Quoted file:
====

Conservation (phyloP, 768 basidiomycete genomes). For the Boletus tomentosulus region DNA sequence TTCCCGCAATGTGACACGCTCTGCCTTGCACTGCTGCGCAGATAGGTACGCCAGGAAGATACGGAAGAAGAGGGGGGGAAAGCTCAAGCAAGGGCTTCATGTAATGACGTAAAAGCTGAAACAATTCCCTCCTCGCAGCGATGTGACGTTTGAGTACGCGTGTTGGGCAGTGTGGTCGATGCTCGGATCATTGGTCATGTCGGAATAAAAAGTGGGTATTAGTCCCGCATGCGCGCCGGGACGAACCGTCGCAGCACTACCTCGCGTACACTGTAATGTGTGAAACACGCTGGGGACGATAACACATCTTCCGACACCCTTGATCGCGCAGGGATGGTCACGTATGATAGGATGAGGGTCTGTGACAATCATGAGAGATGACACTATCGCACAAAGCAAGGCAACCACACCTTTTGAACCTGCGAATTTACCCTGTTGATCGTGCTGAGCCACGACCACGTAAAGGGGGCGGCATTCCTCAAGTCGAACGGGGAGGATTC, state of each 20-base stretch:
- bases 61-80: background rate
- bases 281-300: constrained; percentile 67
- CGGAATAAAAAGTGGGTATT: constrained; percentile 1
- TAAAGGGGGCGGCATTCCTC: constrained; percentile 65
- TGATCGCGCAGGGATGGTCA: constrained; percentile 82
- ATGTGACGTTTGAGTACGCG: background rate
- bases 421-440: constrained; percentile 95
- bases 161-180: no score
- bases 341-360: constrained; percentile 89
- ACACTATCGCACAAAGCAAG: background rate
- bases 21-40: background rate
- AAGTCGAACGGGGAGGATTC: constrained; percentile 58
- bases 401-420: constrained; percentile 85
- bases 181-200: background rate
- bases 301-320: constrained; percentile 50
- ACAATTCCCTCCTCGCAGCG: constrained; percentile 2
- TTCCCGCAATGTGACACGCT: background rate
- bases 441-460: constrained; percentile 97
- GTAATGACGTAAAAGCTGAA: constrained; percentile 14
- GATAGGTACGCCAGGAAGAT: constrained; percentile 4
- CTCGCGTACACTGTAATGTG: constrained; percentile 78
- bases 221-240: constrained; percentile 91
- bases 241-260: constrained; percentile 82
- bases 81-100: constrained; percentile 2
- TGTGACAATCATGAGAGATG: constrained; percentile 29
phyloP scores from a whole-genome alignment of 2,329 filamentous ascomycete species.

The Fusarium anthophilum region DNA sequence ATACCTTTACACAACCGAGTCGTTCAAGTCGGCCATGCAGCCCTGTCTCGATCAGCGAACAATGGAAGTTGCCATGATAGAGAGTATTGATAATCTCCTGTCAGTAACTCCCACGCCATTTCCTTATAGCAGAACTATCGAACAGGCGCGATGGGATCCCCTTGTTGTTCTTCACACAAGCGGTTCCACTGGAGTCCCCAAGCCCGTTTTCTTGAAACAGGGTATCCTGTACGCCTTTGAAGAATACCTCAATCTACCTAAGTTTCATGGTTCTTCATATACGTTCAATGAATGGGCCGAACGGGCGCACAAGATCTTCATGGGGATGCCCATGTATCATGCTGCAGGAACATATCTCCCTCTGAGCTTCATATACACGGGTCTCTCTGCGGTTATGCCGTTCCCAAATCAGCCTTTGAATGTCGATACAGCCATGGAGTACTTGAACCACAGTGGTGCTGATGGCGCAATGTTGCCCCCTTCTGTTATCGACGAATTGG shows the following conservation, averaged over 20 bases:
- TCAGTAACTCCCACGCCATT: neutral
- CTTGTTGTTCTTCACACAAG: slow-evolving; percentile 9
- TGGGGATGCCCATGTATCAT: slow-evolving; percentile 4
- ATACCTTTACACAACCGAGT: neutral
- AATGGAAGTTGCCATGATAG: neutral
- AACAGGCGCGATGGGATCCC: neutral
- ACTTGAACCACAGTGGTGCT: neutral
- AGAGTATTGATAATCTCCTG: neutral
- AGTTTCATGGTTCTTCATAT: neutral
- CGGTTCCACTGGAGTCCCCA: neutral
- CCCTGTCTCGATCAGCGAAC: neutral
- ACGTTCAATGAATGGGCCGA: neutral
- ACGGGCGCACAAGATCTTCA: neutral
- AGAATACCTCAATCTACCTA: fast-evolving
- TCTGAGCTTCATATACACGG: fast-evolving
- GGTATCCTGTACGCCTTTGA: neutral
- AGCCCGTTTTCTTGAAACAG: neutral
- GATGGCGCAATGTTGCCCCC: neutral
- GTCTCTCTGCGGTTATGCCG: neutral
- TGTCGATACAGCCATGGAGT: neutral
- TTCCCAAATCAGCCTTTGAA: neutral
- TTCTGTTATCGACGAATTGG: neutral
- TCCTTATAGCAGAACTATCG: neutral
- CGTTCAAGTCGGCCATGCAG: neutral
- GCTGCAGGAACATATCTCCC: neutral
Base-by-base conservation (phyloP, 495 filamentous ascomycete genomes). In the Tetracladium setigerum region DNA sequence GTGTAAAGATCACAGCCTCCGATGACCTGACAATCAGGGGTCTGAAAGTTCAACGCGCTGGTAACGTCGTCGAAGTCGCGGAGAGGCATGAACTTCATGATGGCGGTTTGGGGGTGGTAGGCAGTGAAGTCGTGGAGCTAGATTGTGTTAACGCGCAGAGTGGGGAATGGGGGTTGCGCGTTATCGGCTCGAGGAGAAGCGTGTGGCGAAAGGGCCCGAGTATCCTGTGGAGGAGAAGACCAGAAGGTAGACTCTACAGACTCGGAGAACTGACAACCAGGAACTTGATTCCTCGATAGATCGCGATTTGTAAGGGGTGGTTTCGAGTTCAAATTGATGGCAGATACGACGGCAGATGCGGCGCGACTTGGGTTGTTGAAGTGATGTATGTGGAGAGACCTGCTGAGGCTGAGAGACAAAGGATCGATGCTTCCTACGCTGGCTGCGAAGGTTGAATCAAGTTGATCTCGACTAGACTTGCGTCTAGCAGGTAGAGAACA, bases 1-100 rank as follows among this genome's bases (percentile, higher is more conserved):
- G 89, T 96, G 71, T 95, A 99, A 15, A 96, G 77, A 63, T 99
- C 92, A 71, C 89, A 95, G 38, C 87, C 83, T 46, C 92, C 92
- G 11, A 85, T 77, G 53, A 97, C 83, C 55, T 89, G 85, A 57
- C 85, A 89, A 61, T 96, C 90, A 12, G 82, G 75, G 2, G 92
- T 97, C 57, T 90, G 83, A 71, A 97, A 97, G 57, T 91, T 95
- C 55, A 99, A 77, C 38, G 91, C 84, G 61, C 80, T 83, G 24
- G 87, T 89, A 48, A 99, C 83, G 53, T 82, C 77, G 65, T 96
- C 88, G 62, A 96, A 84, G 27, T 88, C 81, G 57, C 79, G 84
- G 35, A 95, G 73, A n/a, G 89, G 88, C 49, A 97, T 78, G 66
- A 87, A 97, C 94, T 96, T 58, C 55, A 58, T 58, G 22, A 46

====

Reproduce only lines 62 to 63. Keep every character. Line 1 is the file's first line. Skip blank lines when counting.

- C 88, G 62, A 96, A 84, G 27, T 88, C 81, G 57, C 79, G 84
- G 35, A 95, G 73, A n/a, G 89, G 88, C 49, A 97, T 78, G 66